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Collaborative cybersecurity research and development (R&D) teams across five U.S-Dutch research teams will pocket $2.5 million from a joint U.S. and Netherlands program.

Department of Homeland Security (DHS) Science and Technology Directorate (S&T) “is excited to collaborate with our Dutch partners on these cyber-defense projects,” said William N. Bryan, senior official performing the duties of the under secretary for Science and Technology. “The capabilities developed by the joint research teams will benefit both countries today and into the future. We hope this is the first of many joint ventures with our international partners.”

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The five research teams will collaborate to develop solutions for Distributed Denial of Defense Security (DDoSD) and Industrial Controls Systems Security. Building upon previous research efforts conducted between S&T and The Netherlands, the first joint international BAA call was published in May 2017. DHS S&T provided funding of $1.25 million and the Dutch partners — Netherlands Organization for Scientific Research(NWO) and the country’s National Cyber Security Center (NCSC), part of the Dutch Ministry of Justice and Security — provided the equivalent amount in euros.

“Earlier collaborative research has proven added value to continue U.S.-Dutch cybersecurity research,” said NCSC Cybersecurity Research Manager Raymond Doijen. NWO Cybersecurity Research Manager Jan Piet Barthel added both countries will benefit from the exchange of experiences, viewpoints and data.

Cyber Security

The following organizations received funding awards for their joint U.S-Netherlands projects:
1. New York University and Delft University of Technology, Delft — to design and create a prototype to implement DDoS countermeasures and remediation for in-home networks and Internet of Things (IoT) devices, primarily from attacks using Domain Name System (DNS).
2. University of Southern California – Information Sciences Institute, Marina del Rey, California, and University of Twente, Enschede — to define a framework to counter the IoT DDoS threat by creating tools to reconfigure capabilities in DNS servers and content delivery networks. This framework will be used to create tools to manage anycast (methodology in which a single destination address has multiple routing paths to two or more endpoint destinations) before and during DDoS attacks, and evaluate operational DNS systems.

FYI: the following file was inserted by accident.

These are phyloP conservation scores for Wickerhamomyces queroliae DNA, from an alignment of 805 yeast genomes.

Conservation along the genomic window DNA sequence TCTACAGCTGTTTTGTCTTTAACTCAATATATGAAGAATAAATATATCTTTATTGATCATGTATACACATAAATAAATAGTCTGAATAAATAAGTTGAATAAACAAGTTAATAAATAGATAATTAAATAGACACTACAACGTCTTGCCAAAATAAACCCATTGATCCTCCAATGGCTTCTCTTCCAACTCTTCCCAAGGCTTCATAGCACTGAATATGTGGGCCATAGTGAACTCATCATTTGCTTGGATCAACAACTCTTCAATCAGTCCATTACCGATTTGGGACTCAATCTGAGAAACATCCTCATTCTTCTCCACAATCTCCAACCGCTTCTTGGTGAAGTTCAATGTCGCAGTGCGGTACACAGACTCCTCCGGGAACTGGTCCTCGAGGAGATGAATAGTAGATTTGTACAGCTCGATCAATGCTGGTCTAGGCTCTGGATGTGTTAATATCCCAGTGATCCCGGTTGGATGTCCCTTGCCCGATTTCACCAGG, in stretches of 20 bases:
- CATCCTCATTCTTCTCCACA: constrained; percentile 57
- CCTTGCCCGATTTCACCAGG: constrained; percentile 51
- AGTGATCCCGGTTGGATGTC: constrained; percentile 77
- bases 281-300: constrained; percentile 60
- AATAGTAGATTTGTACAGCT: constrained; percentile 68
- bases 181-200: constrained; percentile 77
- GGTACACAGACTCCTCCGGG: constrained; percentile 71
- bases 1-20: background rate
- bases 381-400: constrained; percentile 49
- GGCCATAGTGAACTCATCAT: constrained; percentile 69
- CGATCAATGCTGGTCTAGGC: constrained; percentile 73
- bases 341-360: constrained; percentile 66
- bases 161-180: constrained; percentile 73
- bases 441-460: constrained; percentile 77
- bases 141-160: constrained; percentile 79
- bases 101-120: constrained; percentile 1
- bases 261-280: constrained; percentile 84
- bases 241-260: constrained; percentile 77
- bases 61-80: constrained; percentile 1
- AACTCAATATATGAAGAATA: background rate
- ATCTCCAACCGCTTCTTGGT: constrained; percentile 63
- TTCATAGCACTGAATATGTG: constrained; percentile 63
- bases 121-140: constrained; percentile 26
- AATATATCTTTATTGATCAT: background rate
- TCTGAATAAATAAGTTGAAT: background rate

3. University of California, San Diego and University of Twente, Enschede — to analyze the DDoS attacks focused on exploitation of DNS. Attack sources, targets, and characteristics observed in DDoS attack traffic will be analyzed and an assessment of vulnerabilities and single points of failure that threaten the resilience of the DNS under DDoS attack will be conducted. By combining these two perspectives, actionable intelligence will be used to improve the resilience of the DNS against attacks, while facilitating prevention of DNS attacks.
4. University of Texas at Dallas, and Technische Universiteit Eindhoven — to create new tools, algorithms, and software to improve the situational awareness of security analysts for ICS. The results will enable security analysts and operators to identify and mitigate threats, and the impact of cyber attacks.
5. University of California, Santa Barbara and Vrije Universiteit (VU) Amsterdam — to develop a methodology for making patching decisions for ICS software. The methodology will make a determination of the severity of the vulnerability, which will drive a decision on how immediate a patch needs to be applied; analyze the impact of patches to determine stability or functionality of software; and develop novel methods to apply the hardening only to vulnerable execution paths.

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